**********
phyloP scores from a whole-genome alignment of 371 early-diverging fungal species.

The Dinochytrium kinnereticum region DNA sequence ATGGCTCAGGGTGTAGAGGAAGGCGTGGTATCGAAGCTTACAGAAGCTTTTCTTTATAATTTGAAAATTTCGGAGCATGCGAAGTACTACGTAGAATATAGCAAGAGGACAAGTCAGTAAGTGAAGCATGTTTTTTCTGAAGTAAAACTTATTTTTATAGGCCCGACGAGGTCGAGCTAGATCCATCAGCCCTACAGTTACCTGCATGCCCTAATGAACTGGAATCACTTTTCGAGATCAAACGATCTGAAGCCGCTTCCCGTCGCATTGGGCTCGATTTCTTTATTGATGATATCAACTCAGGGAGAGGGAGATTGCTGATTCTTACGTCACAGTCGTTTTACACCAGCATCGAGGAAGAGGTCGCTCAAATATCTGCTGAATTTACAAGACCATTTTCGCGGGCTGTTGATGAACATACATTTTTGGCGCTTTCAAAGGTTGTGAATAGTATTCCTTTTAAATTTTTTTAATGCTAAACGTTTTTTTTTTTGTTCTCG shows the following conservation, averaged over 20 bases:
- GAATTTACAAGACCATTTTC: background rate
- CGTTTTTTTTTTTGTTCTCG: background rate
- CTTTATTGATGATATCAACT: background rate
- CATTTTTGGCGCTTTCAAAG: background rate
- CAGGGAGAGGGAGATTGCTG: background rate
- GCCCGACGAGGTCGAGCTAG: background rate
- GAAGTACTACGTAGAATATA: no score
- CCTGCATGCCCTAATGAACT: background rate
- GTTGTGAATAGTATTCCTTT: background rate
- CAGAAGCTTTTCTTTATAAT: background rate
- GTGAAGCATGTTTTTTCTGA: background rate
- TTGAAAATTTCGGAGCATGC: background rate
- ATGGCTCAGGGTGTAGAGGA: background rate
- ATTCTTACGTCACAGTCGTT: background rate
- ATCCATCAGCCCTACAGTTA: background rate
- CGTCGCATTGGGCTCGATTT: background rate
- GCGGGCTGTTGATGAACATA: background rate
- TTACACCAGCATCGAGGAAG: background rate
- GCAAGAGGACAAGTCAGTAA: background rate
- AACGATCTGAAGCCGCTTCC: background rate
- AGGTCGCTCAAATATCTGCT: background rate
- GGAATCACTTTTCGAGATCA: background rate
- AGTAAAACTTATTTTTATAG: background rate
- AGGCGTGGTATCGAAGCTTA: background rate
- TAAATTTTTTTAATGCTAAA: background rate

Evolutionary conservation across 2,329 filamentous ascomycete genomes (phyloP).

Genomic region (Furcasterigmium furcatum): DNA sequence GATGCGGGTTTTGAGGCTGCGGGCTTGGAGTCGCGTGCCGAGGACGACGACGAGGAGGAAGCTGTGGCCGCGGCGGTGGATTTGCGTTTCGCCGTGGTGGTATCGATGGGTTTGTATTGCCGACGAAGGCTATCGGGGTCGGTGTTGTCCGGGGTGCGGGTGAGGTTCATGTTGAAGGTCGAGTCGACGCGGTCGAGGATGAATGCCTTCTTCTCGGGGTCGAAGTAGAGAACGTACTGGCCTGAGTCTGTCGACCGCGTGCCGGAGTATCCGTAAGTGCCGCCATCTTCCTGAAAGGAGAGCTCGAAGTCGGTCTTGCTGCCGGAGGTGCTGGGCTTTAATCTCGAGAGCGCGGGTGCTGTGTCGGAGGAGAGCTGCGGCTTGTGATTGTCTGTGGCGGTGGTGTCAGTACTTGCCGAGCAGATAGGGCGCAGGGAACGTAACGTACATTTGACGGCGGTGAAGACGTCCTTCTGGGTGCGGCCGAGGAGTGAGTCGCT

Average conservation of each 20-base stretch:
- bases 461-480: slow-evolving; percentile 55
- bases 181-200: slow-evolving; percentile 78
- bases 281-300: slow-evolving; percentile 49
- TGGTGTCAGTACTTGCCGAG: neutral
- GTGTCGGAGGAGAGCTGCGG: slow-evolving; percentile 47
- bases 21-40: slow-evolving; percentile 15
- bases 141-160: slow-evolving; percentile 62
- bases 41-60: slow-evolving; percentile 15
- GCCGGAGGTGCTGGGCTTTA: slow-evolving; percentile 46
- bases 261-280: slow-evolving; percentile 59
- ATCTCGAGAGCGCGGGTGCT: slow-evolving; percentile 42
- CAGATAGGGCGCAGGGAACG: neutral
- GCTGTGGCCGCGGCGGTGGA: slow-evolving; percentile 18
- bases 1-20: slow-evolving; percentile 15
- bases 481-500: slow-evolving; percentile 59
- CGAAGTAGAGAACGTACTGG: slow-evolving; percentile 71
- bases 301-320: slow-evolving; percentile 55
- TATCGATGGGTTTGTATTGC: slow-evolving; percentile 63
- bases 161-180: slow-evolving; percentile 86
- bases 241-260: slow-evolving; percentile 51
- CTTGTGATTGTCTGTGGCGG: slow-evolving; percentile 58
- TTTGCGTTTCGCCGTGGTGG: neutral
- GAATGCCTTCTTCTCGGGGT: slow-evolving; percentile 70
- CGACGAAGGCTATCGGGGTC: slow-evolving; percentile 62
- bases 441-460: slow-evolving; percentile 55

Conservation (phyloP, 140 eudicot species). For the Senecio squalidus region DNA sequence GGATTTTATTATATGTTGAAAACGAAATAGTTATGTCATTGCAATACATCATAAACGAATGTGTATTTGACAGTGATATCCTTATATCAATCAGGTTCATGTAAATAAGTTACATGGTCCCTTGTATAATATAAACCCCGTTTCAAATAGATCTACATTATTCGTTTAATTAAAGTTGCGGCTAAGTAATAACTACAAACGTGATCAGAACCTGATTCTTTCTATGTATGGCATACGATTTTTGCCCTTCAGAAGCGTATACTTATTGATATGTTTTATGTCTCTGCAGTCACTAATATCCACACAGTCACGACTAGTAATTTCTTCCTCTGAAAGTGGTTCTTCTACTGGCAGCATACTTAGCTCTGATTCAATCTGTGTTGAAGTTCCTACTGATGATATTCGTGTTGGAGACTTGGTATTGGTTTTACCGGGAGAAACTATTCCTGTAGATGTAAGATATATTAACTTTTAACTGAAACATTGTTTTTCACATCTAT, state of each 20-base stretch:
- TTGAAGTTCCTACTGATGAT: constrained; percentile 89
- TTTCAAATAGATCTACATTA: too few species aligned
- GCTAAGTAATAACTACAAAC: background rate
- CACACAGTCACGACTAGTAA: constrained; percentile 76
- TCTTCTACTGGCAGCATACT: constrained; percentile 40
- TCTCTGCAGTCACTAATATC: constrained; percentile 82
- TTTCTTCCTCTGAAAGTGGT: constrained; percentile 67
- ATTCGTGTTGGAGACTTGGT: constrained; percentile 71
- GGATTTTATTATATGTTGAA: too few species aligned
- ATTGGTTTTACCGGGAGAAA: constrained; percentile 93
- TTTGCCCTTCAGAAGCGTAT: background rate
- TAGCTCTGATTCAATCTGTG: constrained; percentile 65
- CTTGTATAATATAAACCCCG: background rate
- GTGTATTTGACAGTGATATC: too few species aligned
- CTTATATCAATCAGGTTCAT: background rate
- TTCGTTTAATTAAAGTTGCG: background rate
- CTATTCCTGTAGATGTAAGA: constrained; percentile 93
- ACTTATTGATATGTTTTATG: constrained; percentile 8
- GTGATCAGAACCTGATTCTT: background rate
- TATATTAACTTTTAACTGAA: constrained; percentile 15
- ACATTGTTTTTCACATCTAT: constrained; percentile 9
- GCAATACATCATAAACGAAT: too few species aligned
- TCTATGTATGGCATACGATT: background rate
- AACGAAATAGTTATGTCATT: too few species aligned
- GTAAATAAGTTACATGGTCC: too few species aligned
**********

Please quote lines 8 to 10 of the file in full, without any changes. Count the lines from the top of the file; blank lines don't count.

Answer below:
- GCCCGACGAGGTCGAGCTAG: background rate
- GAAGTACTACGTAGAATATA: no score
- CCTGCATGCCCTAATGAACT: background rate